Here is a basic guide to getting C++ Boost libraries to work within Visual Studio.
More information about these handy libraries is available here: http://www.boost.org/
Download the Boost libraries
- Determine the version of Visual Studio that you will be using for your project. For example, Visual Studio C++ 2012 is also known as version 11. You can find this out by clicking HELP > About Visual Studio and looking for the “Version ##” line on the screen.
- Determine whether you will be building a 32-bit or 64-bit version of the Boost libraries.
- Now that you have determined these two pieces of information, navigate to http://sourceforge.net/projects/boost/files/boost-binaries/, click on the folder for the latest version, and download the correct .exe installer for your Visual Studio version and architecture.
- Once the download is finished, run the installer as normal and note the installation directory.
Build the libraries for your machine
- Open the Developer Command Prompt for VS20xx under Start > Microsoft Visual Studio 20xx > Visual Studio Tools
- Once the Developer Command Prompt is open, type in cd <your Boost install directory>
- Next, type these commands to build the Boost libraries for your machine: bootstrap and then b2. This last command will run for about ten minutes, so take a break!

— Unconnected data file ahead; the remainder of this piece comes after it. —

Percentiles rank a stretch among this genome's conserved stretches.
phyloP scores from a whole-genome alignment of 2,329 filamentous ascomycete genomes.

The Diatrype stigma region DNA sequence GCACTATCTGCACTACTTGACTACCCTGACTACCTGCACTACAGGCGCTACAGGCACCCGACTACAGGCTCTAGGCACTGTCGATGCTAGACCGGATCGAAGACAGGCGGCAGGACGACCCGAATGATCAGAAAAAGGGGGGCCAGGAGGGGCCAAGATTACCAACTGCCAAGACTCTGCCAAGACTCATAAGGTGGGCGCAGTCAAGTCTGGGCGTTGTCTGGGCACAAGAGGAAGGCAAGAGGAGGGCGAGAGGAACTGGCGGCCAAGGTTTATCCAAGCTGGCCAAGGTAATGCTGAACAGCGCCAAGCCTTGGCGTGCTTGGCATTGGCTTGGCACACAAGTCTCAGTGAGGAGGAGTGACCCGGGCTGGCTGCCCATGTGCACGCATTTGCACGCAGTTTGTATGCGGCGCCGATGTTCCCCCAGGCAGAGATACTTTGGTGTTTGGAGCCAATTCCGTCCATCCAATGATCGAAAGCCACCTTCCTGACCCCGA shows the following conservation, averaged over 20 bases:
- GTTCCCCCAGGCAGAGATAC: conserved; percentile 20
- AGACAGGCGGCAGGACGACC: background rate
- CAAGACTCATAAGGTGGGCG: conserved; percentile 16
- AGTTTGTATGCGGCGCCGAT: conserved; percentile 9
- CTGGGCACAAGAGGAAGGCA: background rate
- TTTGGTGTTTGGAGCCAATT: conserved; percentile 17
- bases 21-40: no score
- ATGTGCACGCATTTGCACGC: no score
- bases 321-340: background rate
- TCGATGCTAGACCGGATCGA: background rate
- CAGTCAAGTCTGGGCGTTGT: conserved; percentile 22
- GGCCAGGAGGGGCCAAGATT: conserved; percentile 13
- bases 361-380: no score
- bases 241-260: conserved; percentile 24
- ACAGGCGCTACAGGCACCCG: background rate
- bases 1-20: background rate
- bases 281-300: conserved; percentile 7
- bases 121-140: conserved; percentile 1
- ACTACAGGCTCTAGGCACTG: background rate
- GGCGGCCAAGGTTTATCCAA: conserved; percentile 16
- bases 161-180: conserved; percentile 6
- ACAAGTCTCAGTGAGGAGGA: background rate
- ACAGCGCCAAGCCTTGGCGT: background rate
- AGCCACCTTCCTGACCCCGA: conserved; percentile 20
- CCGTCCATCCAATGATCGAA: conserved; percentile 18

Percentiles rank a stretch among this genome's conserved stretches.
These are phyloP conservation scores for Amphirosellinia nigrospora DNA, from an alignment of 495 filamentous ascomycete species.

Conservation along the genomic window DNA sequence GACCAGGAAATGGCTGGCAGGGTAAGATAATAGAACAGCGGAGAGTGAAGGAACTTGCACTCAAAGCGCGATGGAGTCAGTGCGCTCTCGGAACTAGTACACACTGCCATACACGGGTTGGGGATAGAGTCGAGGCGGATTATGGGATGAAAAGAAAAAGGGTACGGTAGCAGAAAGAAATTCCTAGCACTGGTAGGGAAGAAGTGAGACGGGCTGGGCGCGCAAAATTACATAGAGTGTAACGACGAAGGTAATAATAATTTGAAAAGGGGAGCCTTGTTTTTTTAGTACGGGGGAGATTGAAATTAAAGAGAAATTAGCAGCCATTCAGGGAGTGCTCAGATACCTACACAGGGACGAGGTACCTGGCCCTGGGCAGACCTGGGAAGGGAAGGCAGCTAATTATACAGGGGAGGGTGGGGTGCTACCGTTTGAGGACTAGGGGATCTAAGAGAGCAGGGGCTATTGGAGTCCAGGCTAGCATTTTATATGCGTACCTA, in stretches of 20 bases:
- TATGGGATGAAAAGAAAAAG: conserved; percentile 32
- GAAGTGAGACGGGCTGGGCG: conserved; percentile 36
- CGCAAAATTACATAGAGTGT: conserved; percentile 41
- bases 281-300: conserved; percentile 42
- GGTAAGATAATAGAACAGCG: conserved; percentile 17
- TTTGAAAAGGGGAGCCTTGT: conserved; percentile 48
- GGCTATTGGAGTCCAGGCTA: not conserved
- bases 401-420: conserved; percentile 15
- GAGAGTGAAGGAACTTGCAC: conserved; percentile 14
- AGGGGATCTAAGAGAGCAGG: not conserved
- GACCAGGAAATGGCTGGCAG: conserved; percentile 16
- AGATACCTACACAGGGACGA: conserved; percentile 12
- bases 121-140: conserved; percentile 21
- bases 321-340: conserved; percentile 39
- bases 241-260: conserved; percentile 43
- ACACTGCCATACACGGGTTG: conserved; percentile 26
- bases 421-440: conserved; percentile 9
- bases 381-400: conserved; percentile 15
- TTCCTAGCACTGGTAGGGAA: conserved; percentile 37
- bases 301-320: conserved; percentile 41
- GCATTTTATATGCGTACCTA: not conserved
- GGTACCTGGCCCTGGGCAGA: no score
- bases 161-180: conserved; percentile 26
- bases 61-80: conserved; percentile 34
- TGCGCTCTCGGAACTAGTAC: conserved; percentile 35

- Once b2 has finished, you should see it print two lines noting “compiler include paths” and “linker library paths”. Write these paths down or take a screenshot.
Link the libraries through Visual Studio
- Open your C++ project in Visual Studio 20xx. Right click its name in the Solution Explorer and go to Properties.
- Click on Configuration Properties, then C/C++, and then All Options.
- Modify Additional Include Directories: append the “compiler include paths” string to the end of it.
- Click on Configuration Properties, then Linker, and then All Options.
- Modify Additional Library Directories: append the “linker library paths” string to the end of it.
- Click OK to save your changes. Ensure that you are including the specific Boost libraries like this at the top of your source files: #include <boost/foreach.hpp>
- Try to Rebuild your project. Hopefully, all of your library issues will now be resolved! Happy coding!
Parts of this write-up were figured out through Boost’s Visual Studio page.